Top Ten Reasons Why “Bizarre Love Triangle” > “Blue Monday”
rom the instant kick of the bass-into-drums intro to the insistent keyboard stabs to those delirium-inducing strings, New Order's "Bizarre Love Triangle" whups the hide of their more-than-ubiquitous "Blue Monday" by a country mile. Yet it remains in the shadow of its earlier cousin in terms of accolades and cultural cachet. This is inexcusable, for it's in all ways a better tune.
Don't get me wrong, I'm a firm believer that "Blue Monday" is one of the most significant and influential tracks in the history of dance and rock music. I'm also a firm believer in the notion that "Blue Monday" was New Order's first step into their newly full-on style, a style they would perfect three years later with "Bizarre Love Triangle." And, though it makes one look like a sandwich and the other something that happens on the toilet, I will henceforth refer to the songs as "BLT" and "BM," respectively. Brevity is essential when discussing tracks that stretch infinite-wise into the ether in the name of unzipped thrills and baggy-panted dancing.
10. The Video
OK, this one’s cheating a bit since there is no video for BM, but even if there were, BLT's would still be better—a gloriously clumsy / perfect collage of coy Koyaanisqatsi life-cycling-past and urban hum. The classic moment comes when the song is inexplicably stopped for a brief sequence clearly shot on video but still trying to look "vintage," in which a truly bizarre exchange about reincarnation occurs. Like, cosmic!
09. The Sleeve
Stretching it a bit further—I don't mean to suggest that BLT's color-by-color rip of the Pet Shop Boys Disco jacket in any way trumps the floppy disc fantastic of BM, but let us recall that such finery actually lost Factory money. At least when BLT hit some of the cash being stuffed into the cavernous maw of the Haçienda could be recouped. But, now, the songs:
08. The Remixes
The brilliant, suave Shep Pettibone extended version from the CD-5 is one thing, but BLT has been worked-over more times than a Tijuana whore, everyone from Armand Van Helden to Richard X laying eager hands upon its booty-loose bass and swoop-de-dooping strings. With almost universally excellent results. Name one good remix of "Blue Monday." That isn't the bands own '88 reworking or Shep's treatment of said rework. Can't do it, can you?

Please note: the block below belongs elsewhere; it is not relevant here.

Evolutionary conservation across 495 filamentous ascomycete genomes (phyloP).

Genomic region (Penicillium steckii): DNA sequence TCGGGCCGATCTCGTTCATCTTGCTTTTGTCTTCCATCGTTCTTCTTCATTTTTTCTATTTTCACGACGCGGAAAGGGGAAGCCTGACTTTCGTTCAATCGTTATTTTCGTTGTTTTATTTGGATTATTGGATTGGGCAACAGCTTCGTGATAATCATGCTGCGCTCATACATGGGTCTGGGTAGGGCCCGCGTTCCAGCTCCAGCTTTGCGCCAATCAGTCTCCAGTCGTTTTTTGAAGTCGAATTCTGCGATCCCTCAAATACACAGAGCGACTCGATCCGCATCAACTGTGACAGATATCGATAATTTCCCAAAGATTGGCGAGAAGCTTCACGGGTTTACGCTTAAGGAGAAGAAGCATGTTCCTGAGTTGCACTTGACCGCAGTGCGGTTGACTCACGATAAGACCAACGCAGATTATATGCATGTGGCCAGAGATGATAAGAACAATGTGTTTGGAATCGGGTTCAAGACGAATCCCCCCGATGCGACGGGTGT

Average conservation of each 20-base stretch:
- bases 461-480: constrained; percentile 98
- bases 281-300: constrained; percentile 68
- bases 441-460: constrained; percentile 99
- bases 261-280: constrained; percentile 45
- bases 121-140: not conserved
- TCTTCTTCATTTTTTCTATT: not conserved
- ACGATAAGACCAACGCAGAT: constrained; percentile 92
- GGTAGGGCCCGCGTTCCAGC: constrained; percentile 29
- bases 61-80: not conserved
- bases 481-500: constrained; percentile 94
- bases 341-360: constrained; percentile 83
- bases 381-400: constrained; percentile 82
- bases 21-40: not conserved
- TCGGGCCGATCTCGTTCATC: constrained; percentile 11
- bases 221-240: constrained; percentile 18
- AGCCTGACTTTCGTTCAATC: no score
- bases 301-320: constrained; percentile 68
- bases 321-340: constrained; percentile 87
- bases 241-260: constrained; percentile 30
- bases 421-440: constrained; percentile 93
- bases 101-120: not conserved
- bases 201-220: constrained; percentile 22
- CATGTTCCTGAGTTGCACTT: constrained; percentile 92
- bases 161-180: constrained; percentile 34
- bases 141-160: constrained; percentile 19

07. The Dubs
Sure, we all love a trip to "The Beach," especially if we've brought along a nice basket of "Sandwiches." But "I Don't Care!" The BLT instrumental shatters BM's into disco-shrapnel, especially in its co-opting of dub's mixing-board techniques to produce results that don't sound self-consciously "dubby."
06. The Covers
OK, so Frente's version isn't exactly in my Recently Played folder either, but it's at least cute. And it showed that the strength of the original wasn't just in the production and beats, but the tune itself. When Fluke attempted the same treatment on BM, they only showed the paucity of melody that New Order concealed beneath machines. Not that BM is a bad tune—it's just a glorified doo-wop one. I'm just going to mention Orgy.
05. The Soundalikes
Maybe you can write it off as equipment limitations circa '83-'84, but there are at least a hundred songs that have almost the exact same drum break and keyboard sound as BM. Half of them are by Bobby O. C'mon, go ahead and listen to "Givin' Up." Now tell me it's not the same fucking song. And speaking of drums:
04. The Drum Break
I know this is heresy in certain circles, but "dik-dik-dik-dididididididik" just doesn't really do it for me. The stuttering break in BLT, however? That's my shit right there.
03. The Strings
Oh, man. It took seven years to reclaim the use of strings in dance music from the excess of the late disco period, but it was totally worth the wait, wasn't it? I get a sheer euphoric rush every time those synthetic fiddles come on and shepherd you into the swirling rush of the chorus. Totally kicks the chorus of BM in the arse. If there was one to kick.
02. The Exposure
Just say it with me: "The Wedding Singer." BM has become such a cultural prop that no one on the face of the earth really needs to hear it again. BLT has eluded this (so far), ensuring that you can actually play it at a dance party and not be subject to a million rolled eyes.
01. The Vagueness
I'm not going to claim that the lyrics to BM are transparently clear. I mean, what exactly is up with that "ship in the harbor?" But for those who praise Sumner's ability to make some of the finest emotional pop music by making as little cohesive sense as love itself, BLT is a goldmine of evocative nothings, 5 A.M. slurred whispers and breathy uncertainties. It's in its lack of specificity that BLT soars—it's pretty clear that the narrator of BM is feeling quite victimized, but in BLT he's wonderfully uncertain who to accuse. My secret theory is that the third party in this song is not some man or woman that's come between the narrator and his paramour, but rather the insidious act of love itself that has proven their undoing.
Perhaps the wisdom of the fool won't set you free, Bernie. However, it may just do for the rest of us.